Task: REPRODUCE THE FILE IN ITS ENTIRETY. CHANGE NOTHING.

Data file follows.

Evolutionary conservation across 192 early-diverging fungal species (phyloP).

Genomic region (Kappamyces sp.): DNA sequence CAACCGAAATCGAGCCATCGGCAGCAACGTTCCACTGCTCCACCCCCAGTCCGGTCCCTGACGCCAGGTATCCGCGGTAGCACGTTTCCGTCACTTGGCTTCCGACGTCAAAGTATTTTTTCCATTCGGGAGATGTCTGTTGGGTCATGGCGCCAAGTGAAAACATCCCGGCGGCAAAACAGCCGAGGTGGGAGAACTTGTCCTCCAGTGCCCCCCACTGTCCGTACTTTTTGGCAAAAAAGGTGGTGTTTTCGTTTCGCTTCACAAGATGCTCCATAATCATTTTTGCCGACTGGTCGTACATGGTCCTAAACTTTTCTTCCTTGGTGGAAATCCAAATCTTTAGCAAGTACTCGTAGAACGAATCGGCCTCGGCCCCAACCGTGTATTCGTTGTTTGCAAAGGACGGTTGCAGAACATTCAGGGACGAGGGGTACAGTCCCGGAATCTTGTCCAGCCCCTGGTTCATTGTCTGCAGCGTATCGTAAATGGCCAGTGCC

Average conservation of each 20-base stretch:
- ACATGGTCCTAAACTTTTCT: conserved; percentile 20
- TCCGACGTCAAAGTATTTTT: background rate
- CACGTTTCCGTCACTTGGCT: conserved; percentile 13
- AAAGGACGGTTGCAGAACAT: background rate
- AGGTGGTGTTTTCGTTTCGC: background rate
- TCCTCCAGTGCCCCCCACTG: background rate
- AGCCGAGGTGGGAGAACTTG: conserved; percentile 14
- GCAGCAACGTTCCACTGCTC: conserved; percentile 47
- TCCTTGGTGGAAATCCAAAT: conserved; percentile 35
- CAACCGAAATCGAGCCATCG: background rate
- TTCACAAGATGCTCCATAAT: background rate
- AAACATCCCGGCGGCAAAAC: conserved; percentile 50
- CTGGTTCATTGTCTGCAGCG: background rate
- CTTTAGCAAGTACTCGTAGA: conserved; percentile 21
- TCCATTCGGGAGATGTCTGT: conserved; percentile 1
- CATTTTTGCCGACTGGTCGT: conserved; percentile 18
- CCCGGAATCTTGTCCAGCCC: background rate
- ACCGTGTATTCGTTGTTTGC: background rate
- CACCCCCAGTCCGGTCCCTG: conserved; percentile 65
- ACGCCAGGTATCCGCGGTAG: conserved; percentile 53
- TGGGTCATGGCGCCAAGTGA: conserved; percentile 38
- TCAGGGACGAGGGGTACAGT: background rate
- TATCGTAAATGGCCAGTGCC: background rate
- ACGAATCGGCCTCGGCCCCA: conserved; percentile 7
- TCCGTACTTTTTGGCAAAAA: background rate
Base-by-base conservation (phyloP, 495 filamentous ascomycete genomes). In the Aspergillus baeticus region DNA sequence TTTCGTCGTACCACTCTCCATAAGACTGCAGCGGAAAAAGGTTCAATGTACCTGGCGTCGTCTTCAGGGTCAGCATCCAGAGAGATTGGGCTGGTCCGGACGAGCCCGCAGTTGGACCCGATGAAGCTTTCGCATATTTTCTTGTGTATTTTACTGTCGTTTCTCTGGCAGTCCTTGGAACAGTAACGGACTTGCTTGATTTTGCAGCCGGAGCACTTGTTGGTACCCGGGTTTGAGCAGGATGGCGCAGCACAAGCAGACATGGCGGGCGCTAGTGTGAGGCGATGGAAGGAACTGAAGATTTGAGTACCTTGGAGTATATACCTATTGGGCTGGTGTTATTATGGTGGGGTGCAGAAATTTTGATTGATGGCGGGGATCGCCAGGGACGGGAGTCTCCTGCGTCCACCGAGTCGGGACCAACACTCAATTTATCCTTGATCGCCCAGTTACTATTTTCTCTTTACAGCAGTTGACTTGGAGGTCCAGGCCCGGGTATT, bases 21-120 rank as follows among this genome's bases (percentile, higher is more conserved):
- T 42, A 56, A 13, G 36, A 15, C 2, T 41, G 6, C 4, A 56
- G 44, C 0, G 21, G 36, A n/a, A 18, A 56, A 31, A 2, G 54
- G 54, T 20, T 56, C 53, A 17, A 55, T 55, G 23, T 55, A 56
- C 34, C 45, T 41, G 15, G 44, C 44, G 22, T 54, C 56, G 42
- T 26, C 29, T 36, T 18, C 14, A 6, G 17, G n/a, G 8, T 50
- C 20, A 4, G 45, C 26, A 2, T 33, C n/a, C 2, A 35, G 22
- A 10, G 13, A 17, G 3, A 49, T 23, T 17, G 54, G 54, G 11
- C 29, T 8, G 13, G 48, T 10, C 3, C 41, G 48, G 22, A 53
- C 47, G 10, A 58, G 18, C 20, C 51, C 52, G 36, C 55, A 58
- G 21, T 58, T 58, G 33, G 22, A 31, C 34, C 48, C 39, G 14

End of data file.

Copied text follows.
Evolutionary conservation across 192 early-diverging fungal species (phyloP).

Genomic region (Kappamyces sp.): DNA sequence CAACCGAAATCGAGCCATCGGCAGCAACGTTCCACTGCTCCACCCCCAGTCCGGTCCCTGACGCCAGGTATCCGCGGTAGCACGTTTCCGTCACTTGGCTTCCGACGTCAAAGTATTTTTTCCATTCGGGAGATGTCTGTTGGGTCATGGCGCCAAGTGAAAACATCCCGGCGGCAAAACAGCCGAGGTGGGAGAACTTGTCCTCCAGTGCCCCCCACTGTCCGTACTTTTTGGCAAAAAAGGTGGTGTTTTCGTTTCGCTTCACAAGATGCTCCATAATCATTTTTGCCGACTGGTCGTACATGGTCCTAAACTTTTCTTCCTTGGTGGAAATCCAAATCTTTAGCAAGTACTCGTAGAACGAATCGGCCTCGGCCCCAACCGTGTATTCGTTGTTTGCAAAGGACGGTTGCAGAACATTCAGGGACGAGGGGTACAGTCCCGGAATCTTGTCCAGCCCCTGGTTCATTGTCTGCAGCGTATCGTAAATGGCCAGTGCC

Average conservation of each 20-base stretch:
- ACATGGTCCTAAACTTTTCT: conserved; percentile 20
- TCCGACGTCAAAGTATTTTT: background rate
- CACGTTTCCGTCACTTGGCT: conserved; percentile 13
- AAAGGACGGTTGCAGAACAT: background rate
- AGGTGGTGTTTTCGTTTCGC: background rate
- TCCTCCAGTGCCCCCCACTG: background rate
- AGCCGAGGTGGGAGAACTTG: conserved; percentile 14
- GCAGCAACGTTCCACTGCTC: conserved; percentile 47
- TCCTTGGTGGAAATCCAAAT: conserved; percentile 35
- CAACCGAAATCGAGCCATCG: background rate
- TTCACAAGATGCTCCATAAT: background rate
- AAACATCCCGGCGGCAAAAC: conserved; percentile 50
- CTGGTTCATTGTCTGCAGCG: background rate
- CTTTAGCAAGTACTCGTAGA: conserved; percentile 21
- TCCATTCGGGAGATGTCTGT: conserved; percentile 1
- CATTTTTGCCGACTGGTCGT: conserved; percentile 18
- CCCGGAATCTTGTCCAGCCC: background rate
- ACCGTGTATTCGTTGTTTGC: background rate
- CACCCCCAGTCCGGTCCCTG: conserved; percentile 65
- ACGCCAGGTATCCGCGGTAG: conserved; percentile 53
- TGGGTCATGGCGCCAAGTGA: conserved; percentile 38
- TCAGGGACGAGGGGTACAGT: background rate
- TATCGTAAATGGCCAGTGCC: background rate
- ACGAATCGGCCTCGGCCCCA: conserved; percentile 7
- TCCGTACTTTTTGGCAAAAA: background rate
Base-by-base conservation (phyloP, 495 filamentous ascomycete genomes). In the Aspergillus baeticus region DNA sequence TTTCGTCGTACCACTCTCCATAAGACTGCAGCGGAAAAAGGTTCAATGTACCTGGCGTCGTCTTCAGGGTCAGCATCCAGAGAGATTGGGCTGGTCCGGACGAGCCCGCAGTTGGACCCGATGAAGCTTTCGCATATTTTCTTGTGTATTTTACTGTCGTTTCTCTGGCAGTCCTTGGAACAGTAACGGACTTGCTTGATTTTGCAGCCGGAGCACTTGTTGGTACCCGGGTTTGAGCAGGATGGCGCAGCACAAGCAGACATGGCGGGCGCTAGTGTGAGGCGATGGAAGGAACTGAAGATTTGAGTACCTTGGAGTATATACCTATTGGGCTGGTGTTATTATGGTGGGGTGCAGAAATTTTGATTGATGGCGGGGATCGCCAGGGACGGGAGTCTCCTGCGTCCACCGAGTCGGGACCAACACTCAATTTATCCTTGATCGCCCAGTTACTATTTTCTCTTTACAGCAGTTGACTTGGAGGTCCAGGCCCGGGTATT, bases 21-120 rank as follows among this genome's bases (percentile, higher is more conserved):
- T 42, A 56, A 13, G 36, A 15, C 2, T 41, G 6, C 4, A 56
- G 44, C 0, G 21, G 36, A n/a, A 18, A 56, A 31, A 2, G 54
- G 54, T 20, T 56, C 53, A 17, A 55, T 55, G 23, T 55, A 56
- C 34, C 45, T 41, G 15, G 44, C 44, G 22, T 54, C 56, G 42
- T 26, C 29, T 36, T 18, C 14, A 6, G 17, G n/a, G 8, T 50
- C 20, A 4, G 45, C 26, A 2, T 33, C n/a, C 2, A 35, G 22
- A 10, G 13, A 17, G 3, A 49, T 23, T 17, G 54, G 54, G 11
- C 29, T 8, G 13, G 48, T 10, C 3, C 41, G 48, G 22, A 53
- C 47, G 10, A 58, G 18, C 20, C 51, C 52, G 36, C 55, A 58
- G 21, T 58, T 58, G 33, G 22, A 31, C 34, C 48, C 39, G 14